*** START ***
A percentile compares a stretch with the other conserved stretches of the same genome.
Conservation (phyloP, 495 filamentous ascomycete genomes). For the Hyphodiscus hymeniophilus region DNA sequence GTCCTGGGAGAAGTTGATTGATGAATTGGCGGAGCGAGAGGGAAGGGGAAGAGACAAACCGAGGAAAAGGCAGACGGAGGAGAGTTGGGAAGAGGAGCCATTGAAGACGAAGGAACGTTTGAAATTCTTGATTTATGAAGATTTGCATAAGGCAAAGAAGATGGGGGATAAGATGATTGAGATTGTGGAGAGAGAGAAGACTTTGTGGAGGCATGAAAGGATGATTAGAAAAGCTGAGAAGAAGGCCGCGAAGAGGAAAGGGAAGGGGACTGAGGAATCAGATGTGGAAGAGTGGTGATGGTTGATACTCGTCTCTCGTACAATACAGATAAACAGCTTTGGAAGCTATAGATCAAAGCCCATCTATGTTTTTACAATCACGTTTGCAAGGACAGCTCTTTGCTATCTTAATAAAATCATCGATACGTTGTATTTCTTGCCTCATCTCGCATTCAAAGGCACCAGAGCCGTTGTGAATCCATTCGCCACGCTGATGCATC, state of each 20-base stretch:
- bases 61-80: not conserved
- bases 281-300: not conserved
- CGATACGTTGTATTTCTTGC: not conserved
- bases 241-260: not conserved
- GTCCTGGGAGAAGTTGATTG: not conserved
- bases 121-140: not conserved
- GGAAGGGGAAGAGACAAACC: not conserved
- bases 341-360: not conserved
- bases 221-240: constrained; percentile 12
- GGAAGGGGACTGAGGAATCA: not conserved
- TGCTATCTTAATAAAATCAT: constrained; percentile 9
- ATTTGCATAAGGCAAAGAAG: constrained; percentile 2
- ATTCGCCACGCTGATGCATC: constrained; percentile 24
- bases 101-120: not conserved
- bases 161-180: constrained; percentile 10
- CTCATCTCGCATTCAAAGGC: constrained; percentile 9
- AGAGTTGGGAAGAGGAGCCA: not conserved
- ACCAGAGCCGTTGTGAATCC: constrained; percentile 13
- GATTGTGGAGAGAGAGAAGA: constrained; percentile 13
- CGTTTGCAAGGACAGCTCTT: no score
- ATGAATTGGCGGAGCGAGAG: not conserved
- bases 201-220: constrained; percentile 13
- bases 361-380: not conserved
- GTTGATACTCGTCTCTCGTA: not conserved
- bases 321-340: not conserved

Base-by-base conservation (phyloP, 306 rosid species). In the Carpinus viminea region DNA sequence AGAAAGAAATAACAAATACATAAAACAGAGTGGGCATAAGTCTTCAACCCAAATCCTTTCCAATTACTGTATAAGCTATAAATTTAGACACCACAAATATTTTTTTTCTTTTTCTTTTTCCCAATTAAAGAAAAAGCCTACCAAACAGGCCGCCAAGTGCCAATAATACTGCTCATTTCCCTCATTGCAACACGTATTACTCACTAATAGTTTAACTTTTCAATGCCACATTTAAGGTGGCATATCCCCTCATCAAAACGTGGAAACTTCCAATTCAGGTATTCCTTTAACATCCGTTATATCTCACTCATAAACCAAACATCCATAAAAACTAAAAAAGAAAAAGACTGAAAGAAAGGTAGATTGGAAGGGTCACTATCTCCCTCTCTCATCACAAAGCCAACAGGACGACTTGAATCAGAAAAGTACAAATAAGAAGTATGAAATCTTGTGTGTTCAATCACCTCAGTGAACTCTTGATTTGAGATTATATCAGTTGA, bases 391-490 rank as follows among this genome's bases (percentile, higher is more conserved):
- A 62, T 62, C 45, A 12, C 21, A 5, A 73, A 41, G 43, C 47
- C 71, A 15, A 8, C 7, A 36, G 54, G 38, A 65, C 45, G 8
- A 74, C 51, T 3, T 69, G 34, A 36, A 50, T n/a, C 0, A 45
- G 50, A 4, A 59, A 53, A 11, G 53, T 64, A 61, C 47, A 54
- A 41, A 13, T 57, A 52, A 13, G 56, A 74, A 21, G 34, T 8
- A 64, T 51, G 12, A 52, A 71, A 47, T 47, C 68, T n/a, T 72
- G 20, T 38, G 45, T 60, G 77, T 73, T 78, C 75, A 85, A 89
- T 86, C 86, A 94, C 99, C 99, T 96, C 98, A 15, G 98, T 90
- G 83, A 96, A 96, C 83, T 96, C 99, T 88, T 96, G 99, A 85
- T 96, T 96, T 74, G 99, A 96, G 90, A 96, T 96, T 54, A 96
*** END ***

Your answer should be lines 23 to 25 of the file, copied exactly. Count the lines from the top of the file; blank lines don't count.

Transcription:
- ATGAATTGGCGGAGCGAGAG: not conserved
- bases 201-220: constrained; percentile 13
- bases 361-380: not conserved